by M. J. JoachimUpdated 4/20/16
Believe it or not, I’m determined to master making the bullion stitch. I had promised myself years ago there were plenty of other crochet stitches I could use, without going through all the frustration of making bullion crochet stitches; however, the A – Z Challenge is prompting me to do more than merely craft blog posts in alphabetical order. It is also challenging me to prove to myself that no crochet stitch is off limits – no matter how frustrated I get with it.
I remember how I felt about making picots in years back. To my horror, they ended up in almost every pattern I attempted for a time. At one point, I even pulled out my bead stash, determined to replace them with beads – it didn’t work for one of the doilies I was making; consequently, I now use picots much more than I ever thought I would, and I honestly enjoy making them too!
How to Make the Bullion Crochet Stitch
Foundation Chain: Make a loose chain for the bullion stitch (+5 extra chains in the foundation row). The bullion stitch is fairly tall, and you need those 5 extra chains to keep your rows even.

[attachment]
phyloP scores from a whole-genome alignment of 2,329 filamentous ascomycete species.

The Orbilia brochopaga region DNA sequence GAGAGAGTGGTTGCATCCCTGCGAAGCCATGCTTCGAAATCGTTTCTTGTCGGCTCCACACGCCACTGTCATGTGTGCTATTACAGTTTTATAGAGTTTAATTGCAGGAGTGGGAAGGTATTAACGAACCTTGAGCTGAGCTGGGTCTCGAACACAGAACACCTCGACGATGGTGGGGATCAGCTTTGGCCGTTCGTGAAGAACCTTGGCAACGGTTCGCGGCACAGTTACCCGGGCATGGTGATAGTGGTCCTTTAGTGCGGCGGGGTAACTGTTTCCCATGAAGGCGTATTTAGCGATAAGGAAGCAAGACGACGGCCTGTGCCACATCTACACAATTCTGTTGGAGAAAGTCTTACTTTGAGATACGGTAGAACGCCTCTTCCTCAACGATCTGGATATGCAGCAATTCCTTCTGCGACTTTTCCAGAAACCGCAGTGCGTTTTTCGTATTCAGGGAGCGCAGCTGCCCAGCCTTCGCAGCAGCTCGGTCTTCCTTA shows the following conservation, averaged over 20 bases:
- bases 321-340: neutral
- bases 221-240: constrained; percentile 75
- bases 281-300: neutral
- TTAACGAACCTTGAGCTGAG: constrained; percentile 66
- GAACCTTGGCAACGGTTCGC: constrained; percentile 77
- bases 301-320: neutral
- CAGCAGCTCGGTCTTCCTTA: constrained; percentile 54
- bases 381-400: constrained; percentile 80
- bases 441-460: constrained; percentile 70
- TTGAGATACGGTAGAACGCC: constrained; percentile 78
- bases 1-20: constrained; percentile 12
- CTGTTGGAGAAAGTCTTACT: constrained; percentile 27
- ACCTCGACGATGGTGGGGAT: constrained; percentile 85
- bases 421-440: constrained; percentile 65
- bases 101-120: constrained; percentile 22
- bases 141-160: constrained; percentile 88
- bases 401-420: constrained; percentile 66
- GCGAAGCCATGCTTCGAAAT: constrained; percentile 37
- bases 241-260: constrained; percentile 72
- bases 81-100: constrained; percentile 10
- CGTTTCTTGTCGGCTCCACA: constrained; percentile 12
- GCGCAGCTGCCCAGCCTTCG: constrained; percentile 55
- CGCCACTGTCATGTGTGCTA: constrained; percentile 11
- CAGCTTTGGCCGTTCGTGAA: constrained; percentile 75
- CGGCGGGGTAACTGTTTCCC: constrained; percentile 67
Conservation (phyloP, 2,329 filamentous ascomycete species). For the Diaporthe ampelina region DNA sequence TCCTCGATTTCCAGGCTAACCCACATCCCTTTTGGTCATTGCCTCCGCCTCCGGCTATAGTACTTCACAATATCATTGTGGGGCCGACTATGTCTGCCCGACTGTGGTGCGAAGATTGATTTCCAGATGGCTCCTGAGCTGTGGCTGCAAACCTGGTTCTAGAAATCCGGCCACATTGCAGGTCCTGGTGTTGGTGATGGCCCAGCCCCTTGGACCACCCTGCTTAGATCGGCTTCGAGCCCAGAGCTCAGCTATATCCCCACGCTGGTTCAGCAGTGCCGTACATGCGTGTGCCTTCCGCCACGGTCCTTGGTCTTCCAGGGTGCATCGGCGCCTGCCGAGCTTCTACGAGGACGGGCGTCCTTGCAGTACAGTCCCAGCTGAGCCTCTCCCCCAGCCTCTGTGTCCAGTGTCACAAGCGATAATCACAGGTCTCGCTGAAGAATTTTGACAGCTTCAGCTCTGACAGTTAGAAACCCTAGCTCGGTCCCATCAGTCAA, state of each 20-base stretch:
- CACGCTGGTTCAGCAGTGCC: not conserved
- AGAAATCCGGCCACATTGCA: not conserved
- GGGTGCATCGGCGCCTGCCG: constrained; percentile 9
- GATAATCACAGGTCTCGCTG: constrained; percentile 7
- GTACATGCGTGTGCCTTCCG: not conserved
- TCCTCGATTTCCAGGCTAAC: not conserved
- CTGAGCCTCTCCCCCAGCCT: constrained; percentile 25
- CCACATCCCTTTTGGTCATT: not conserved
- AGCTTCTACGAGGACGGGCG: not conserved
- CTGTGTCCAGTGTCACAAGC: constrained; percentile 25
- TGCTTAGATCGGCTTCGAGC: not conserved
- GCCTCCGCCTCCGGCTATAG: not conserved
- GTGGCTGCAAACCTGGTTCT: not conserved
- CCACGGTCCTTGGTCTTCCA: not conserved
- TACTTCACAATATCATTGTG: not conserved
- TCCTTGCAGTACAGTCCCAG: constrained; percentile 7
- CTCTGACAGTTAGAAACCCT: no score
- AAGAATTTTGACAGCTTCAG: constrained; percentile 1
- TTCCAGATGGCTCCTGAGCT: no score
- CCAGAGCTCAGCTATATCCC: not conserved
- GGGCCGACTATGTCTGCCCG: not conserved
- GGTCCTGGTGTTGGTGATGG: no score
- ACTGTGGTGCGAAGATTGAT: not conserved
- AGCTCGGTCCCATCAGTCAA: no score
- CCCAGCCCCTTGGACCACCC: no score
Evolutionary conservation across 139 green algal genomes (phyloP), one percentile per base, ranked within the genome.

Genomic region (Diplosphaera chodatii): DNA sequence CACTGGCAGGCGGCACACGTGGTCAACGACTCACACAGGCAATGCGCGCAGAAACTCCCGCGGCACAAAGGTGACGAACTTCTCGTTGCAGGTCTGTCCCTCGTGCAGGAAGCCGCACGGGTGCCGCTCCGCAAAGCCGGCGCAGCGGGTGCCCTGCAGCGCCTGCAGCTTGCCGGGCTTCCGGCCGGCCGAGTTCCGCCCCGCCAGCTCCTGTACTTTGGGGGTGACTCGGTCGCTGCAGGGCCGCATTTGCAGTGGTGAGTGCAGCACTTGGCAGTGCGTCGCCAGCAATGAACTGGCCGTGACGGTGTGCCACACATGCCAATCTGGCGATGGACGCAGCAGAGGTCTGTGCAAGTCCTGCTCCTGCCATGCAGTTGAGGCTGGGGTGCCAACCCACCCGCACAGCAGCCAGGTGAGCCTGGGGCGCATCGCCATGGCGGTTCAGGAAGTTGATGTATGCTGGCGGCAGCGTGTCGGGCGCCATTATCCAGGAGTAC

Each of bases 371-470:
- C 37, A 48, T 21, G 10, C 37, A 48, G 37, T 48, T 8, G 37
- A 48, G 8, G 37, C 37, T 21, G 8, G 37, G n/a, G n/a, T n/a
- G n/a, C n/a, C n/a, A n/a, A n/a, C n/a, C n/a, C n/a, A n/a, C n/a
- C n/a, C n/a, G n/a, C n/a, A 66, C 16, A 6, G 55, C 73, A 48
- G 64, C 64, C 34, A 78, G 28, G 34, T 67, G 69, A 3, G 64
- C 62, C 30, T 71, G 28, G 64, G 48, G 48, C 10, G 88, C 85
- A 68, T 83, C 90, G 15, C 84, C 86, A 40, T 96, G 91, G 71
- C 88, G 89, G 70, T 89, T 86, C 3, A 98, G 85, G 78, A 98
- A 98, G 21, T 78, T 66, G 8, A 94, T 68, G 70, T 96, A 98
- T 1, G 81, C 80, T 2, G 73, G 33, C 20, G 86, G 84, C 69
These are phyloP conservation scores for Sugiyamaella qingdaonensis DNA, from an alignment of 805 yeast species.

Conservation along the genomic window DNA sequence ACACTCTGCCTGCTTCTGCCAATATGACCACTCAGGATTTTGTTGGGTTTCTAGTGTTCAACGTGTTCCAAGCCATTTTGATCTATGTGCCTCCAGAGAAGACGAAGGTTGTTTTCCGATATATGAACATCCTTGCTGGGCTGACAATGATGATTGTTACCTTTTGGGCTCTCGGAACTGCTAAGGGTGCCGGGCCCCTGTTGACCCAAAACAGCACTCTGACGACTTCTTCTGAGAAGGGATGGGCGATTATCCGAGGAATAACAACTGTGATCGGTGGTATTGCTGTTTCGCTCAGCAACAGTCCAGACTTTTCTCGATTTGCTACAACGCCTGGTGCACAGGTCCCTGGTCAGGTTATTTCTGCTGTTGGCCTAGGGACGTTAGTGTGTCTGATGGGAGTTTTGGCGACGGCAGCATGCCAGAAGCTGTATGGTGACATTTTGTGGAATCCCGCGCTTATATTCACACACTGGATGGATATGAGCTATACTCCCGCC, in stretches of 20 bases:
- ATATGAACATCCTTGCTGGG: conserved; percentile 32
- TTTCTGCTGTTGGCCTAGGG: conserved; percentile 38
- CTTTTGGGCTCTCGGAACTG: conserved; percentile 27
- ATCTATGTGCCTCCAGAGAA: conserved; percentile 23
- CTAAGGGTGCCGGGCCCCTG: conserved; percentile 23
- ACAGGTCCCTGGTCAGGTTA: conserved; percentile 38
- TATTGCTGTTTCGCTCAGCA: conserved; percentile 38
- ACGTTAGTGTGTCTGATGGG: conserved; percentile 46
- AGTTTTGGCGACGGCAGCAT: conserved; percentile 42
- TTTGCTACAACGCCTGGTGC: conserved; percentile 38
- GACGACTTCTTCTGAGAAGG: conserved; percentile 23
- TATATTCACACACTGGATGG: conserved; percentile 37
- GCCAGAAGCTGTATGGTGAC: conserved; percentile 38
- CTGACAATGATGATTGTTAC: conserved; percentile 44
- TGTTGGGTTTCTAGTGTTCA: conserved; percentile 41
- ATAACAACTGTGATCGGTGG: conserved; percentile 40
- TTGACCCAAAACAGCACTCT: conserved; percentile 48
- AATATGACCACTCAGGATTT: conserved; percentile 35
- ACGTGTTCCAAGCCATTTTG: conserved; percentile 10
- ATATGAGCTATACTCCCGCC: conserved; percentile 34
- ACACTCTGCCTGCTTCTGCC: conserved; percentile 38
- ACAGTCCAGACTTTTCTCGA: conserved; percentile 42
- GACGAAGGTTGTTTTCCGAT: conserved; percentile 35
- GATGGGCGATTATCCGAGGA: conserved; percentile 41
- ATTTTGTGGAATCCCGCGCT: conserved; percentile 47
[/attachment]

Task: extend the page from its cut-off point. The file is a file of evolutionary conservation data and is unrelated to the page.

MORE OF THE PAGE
Technique: Use the middle and far end of your hook to make your loops. This is the wider portion of your hook, which makes it easier to slide the yarn evenly through them in the final step of making this stitch.
Step 1: Wrap yarn around your hook 9 – 12 times. (Keep it even, and follow the technique mentioned above. Take care not to make your loops extra loose, as they will create snags in your stitches and pattern.)
Step 2: Insert hook in desired chain or stitch; yarn over, draw up a loop; yarn over, draw through all loops on hook. (It is easier for me to work Step 2 in one quick motion, than trying to individually draw through all the loops on my hook.)
Noting the Details
The bullion stitch is probably best used as a right side only stitch, in my opinion. Alternating it with a row of sc, hdc or dc stitches seems like a reasonable idea.
Begin each row of bullion stitch with 5 chain; end each row of bullion stitch with a large chain (the height of the bullion stitch row you made). If using basic stitch alternating rows, use number required for individual stitch chosen: sc = 1, hdc = 2, dc = 3 etc.
Wrong side of bullion stitch has large loops. When used in patterns, it would be a good idea to line individual projects, if possible.
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